Jared Bernstein and I had a piece earlier this week discussing the problems that a government job guarantee would address along with some of the problems which make us reluctant to endorse one. I thought it would be useful to summarize the four areas in which we have serious concerns about the economic response:

1) The number of people currently employed who would opt for a guaranteed job.

Proponents of a guarantee argue that most private sector employers would improve their wage and benefit package to match the terms offered by a guaranteed job. Given the large portion of the workforce who stand to gain from a job with the terms being proposed ($15 an hour wage, plus genenefits), it isrous health care and other be possible that tens of millions of workers may see a guaranteed job as better than those on offer in the private sector.

2) The ability of the government to effectively manage a jump in the size of its workforce by at least 10 million and quite possibly two or three times this size. 

The issue here is whether the people doing jobs provided through the guarantee are actually doing useful work. This is not just a moral concern that people work for their pay. It will be pretty much impossible to maintain political support for a job guarantee if people employed under the program routinely come to work late, leave early, or don't show up at all, or alternatively sit around and do nothing when they are ostensibly employed. Since by definition many of these people will have little work experience, the task will be even harder.

3) The ability to find employment that does not displace existing public or private sector employment.

If the guaranteed jobs duplicate work already being done by workers in either the public or private sector, it will not, on net, create jobs. Rather, it will displace workers currently being employed. This is likely to be an especially big problem in the public sector, where state and local governments may see workers employed through the program as a way to replace higher cost public sector employees. For example, if workers in the program provide child care, they may displace workers already employed by the government doing child care.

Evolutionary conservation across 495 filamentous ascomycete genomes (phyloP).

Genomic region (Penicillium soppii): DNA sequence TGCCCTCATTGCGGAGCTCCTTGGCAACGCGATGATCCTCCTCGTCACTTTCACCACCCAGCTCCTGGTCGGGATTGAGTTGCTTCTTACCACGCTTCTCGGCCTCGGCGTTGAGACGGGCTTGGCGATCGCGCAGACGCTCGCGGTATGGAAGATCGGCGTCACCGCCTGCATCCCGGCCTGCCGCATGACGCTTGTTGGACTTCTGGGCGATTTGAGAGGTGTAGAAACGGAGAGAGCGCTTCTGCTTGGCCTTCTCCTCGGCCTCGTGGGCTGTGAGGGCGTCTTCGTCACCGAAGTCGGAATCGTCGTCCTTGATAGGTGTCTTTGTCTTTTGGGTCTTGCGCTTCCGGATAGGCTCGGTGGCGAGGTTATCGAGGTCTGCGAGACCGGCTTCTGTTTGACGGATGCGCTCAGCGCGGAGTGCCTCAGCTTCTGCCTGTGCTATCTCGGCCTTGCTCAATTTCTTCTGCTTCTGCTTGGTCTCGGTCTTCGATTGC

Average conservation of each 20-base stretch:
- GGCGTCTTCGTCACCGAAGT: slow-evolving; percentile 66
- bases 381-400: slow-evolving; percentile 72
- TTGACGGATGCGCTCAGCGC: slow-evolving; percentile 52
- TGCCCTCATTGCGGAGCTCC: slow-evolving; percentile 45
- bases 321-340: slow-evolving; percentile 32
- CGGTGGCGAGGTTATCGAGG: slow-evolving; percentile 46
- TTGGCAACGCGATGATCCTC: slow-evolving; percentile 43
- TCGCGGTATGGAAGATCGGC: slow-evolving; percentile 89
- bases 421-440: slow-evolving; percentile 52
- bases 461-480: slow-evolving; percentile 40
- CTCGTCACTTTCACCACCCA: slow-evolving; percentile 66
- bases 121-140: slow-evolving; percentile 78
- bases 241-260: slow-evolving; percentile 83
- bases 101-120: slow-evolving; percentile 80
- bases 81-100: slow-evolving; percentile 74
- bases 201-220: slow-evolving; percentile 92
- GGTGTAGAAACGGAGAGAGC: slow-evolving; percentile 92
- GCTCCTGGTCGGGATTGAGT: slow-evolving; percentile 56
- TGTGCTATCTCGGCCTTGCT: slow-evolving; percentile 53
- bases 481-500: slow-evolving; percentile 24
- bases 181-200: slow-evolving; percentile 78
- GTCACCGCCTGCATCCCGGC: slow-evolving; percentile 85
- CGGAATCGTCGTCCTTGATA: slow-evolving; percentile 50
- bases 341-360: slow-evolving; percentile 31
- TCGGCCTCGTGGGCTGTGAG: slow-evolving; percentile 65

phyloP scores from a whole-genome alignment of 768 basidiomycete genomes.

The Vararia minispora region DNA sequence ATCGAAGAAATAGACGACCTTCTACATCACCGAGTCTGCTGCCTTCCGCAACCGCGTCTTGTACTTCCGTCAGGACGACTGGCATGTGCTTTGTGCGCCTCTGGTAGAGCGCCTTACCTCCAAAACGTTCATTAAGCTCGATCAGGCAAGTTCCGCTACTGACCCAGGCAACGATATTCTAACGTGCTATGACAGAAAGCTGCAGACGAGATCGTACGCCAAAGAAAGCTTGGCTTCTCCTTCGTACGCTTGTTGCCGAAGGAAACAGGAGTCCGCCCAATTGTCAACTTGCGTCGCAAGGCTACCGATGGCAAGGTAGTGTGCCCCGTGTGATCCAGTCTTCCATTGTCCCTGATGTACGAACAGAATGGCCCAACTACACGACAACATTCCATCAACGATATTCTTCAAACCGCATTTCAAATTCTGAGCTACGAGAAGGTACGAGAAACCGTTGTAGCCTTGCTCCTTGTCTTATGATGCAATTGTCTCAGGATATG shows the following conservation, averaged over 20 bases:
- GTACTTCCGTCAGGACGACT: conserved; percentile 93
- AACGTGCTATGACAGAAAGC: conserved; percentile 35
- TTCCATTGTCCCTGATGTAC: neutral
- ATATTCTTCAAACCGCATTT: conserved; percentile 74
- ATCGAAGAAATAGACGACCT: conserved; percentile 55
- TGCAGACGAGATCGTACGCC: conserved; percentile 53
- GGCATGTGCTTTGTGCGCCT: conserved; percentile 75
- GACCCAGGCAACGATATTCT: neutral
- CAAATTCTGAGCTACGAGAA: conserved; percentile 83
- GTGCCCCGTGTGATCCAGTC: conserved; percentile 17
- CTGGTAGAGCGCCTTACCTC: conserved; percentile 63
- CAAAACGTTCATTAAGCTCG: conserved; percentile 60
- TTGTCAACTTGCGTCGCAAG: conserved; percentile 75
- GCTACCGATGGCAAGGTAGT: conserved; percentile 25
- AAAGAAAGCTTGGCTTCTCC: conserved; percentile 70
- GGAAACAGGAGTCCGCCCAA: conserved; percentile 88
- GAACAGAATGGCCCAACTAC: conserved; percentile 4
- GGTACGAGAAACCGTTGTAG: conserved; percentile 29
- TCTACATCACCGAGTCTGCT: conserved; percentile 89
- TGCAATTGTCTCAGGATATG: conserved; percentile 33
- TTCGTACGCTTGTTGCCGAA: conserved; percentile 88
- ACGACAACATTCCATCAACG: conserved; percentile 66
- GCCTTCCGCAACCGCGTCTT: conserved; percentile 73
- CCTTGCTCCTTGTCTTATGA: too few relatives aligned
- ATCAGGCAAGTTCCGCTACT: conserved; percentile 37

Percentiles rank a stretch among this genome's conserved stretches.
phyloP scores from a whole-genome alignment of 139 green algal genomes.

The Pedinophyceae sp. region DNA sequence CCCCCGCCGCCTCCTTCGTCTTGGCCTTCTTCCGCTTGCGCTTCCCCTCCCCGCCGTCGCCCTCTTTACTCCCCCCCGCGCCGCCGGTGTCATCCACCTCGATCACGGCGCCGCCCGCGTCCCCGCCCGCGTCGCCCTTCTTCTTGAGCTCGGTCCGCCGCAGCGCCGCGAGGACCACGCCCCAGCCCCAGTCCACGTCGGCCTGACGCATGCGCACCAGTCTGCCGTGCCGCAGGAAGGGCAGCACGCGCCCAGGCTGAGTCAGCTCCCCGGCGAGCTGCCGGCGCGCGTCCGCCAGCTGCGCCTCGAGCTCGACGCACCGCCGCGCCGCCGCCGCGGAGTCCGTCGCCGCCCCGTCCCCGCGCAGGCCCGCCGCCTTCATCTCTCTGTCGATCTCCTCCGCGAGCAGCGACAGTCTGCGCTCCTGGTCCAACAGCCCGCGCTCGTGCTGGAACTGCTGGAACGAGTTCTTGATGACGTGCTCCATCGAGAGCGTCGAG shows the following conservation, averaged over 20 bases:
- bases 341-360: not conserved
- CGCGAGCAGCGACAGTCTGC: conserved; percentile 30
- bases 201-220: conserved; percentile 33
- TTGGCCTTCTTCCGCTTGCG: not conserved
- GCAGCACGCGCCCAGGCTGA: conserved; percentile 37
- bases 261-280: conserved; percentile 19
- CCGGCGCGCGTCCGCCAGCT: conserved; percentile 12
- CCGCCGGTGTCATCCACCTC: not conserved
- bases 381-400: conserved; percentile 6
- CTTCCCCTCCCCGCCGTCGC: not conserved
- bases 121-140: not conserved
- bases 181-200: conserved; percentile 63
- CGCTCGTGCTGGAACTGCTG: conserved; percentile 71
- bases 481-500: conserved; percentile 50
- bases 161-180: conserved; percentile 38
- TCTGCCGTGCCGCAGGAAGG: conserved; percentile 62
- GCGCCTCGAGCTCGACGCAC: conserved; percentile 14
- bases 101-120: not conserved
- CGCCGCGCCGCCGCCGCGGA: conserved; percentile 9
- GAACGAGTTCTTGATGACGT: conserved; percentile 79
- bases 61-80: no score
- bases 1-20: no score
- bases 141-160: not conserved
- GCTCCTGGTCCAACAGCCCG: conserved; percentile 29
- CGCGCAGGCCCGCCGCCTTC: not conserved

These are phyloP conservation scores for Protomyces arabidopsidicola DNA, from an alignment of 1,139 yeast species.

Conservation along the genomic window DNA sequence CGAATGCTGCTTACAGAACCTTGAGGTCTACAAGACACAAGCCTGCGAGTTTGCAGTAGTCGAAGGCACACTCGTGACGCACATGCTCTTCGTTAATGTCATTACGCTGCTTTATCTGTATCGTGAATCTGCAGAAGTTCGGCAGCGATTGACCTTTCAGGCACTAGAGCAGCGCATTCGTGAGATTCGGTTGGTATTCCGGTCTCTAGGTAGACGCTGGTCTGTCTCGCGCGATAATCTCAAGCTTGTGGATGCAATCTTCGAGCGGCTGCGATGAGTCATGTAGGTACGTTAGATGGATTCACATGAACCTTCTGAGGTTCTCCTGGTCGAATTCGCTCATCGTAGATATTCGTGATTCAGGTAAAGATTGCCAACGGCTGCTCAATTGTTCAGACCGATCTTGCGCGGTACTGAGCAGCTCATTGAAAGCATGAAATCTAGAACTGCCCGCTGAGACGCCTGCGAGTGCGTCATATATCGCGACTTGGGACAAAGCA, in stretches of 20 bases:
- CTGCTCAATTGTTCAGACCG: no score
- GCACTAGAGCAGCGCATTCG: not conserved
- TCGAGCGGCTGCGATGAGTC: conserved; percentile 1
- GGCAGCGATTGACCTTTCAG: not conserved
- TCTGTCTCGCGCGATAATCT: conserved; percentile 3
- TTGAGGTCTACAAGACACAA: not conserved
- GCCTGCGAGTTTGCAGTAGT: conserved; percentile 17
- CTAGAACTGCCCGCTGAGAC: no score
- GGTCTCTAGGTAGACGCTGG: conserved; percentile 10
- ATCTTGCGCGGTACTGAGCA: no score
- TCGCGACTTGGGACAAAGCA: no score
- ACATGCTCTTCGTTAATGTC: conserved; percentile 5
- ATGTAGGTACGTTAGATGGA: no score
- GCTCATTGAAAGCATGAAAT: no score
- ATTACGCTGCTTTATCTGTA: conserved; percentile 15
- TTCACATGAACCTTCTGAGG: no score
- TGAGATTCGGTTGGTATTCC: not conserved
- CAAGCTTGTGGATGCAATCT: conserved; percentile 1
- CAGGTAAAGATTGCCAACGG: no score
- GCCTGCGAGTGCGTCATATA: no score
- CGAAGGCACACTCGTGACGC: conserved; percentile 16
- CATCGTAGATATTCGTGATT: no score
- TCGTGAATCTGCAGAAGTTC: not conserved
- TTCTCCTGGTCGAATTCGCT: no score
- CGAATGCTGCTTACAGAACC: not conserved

It is inevitable that some amount of work in a jobs program be duplicative, but the question is whether this amount is closer to 5–10 percent, in which case it should be manageable, or more like 70–80 percent, in which case it would be a very serious problem. The larger the program, the more serious a problem this becomes, both because it matters less with a small program and it is more difficult to find useful work for 30 million people than 10 million people.

4) The impact of the program on inflation and cost structures in the private economy.

The point of the program is to guarantee all workers a decent standard of living. This will put a much higher floor on wages than is now the case. That will mean that it costs much more to go to restaurants or have your hair cut. If people want to hire someone to clean their house, mow their lawn, or look after their kids, they will have to pay considerably more than they do today. That is not a bad thing. But if the people who purchase a large amount of goods and services that depend on low-wage labor are able to push up their own pay to cover these higher costs, then we could see serious problems with inflation.

These are the four areas where I see serious issues created by a guaranteed jobs program. As Jared and I argued in our piece, various experimental programs now being proposed should provide us more insights on these issues.